WhatsApp Karoshi? Taiwanese Business Woman Dies From Overwork

A flurry of text messages from her employer contributed to the stress that caused the death of a businesswoman in Taiwan. (Screenshot/Chinatimes.com)
A flurry of text messages from her employer contributed to the stress that caused the death of a businesswoman in Taiwan. (Screenshot/Chinatimes.com)

The death of a 40-year-old woman in Taiwan has been linked to a spate of overtime demands made by her employer via WhatsApp, an instant-messaging service.

Known as karoshi in Japanese, sudden death from overwork is usually due to a heart attack or stroke caused by stress. Extreme fatigue increases a person’s chances of dying this way.

The public relations employee fainted outside her office towards the end of last year, and fell into a coma. She died a month later, after being diagnosed with a stroke, the Taipei Times reported.

Relatives took her case to court, and provided the WhatsApp record from her smartphone, showing that her boss had frequently messaged her after 10 p.m.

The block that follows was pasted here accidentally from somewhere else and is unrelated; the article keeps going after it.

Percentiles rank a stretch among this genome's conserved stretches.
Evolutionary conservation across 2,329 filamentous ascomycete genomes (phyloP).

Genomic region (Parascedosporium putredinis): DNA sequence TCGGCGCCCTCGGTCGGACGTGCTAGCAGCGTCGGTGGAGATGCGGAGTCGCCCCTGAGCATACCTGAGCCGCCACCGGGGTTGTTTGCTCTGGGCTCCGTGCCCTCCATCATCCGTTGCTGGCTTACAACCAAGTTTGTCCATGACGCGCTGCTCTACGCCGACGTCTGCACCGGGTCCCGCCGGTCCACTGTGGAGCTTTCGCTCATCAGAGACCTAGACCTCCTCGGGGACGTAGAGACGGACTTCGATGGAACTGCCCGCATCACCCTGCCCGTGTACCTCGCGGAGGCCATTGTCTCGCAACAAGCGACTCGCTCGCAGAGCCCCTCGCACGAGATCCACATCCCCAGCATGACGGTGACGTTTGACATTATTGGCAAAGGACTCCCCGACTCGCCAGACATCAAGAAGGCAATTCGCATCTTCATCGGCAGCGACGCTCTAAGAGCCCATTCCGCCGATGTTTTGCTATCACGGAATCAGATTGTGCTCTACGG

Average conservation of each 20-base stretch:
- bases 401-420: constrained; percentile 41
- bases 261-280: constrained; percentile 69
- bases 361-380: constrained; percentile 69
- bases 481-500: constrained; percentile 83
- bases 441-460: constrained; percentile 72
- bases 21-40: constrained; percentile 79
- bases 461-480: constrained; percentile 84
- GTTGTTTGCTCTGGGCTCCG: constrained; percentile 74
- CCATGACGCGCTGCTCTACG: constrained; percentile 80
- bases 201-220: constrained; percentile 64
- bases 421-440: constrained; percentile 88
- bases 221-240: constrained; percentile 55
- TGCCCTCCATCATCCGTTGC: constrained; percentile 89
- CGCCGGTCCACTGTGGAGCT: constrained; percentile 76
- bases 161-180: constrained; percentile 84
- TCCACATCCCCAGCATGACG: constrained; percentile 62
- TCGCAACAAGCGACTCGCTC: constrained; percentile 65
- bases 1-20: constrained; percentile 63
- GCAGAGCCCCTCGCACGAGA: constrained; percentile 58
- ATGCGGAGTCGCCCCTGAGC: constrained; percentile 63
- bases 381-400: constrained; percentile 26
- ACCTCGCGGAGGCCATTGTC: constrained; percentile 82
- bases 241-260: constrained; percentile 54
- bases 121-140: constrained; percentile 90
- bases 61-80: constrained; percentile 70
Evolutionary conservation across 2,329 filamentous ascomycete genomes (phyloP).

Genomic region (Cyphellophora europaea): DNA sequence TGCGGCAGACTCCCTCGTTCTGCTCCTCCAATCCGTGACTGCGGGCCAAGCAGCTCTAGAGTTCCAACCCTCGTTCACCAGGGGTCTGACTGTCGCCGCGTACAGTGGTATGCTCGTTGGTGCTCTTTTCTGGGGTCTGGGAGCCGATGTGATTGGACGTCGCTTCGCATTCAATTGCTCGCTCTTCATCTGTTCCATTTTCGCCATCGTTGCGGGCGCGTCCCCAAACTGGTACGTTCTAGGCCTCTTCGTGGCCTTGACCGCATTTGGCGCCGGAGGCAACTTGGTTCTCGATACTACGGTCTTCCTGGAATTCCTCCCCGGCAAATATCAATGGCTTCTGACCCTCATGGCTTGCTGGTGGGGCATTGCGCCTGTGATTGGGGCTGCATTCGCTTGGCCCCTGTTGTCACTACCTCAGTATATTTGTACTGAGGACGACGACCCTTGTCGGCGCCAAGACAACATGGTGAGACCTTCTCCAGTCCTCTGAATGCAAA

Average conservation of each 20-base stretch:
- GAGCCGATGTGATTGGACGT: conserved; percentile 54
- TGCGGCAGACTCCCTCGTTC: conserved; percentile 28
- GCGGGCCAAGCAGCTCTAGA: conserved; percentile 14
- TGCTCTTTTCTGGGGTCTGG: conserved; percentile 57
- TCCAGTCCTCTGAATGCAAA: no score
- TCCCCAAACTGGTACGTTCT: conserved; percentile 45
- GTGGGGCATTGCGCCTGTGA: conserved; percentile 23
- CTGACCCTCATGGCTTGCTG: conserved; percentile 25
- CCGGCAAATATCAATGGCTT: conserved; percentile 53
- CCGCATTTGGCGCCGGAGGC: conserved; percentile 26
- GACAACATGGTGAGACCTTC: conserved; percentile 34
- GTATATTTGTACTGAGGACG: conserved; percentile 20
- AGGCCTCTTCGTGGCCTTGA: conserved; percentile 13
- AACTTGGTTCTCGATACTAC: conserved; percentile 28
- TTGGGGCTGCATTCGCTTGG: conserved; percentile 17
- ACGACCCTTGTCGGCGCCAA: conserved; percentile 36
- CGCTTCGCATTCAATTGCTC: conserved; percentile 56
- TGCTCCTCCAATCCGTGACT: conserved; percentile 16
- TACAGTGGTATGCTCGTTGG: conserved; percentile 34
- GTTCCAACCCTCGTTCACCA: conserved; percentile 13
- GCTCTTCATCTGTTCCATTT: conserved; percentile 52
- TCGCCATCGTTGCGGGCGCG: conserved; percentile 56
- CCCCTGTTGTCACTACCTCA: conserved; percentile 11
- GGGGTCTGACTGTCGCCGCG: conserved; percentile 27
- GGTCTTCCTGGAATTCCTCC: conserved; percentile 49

The employers at first denied responsibility for the death, but did not provide the woman’s work attendance records. They were ordered to provide NT$1.97 million (about $66,000) to the family.

According to Career magazine chief editor Tsang Sheng-yuan, instant messaging apps make many employees susceptible to overworking, the Taipei Times reported. Officials at the Ministry of Labor added that work assigned outside hours counts as overtime, even if sent via text messages, and employers violating the daily limit of extra working hours risk a fine.

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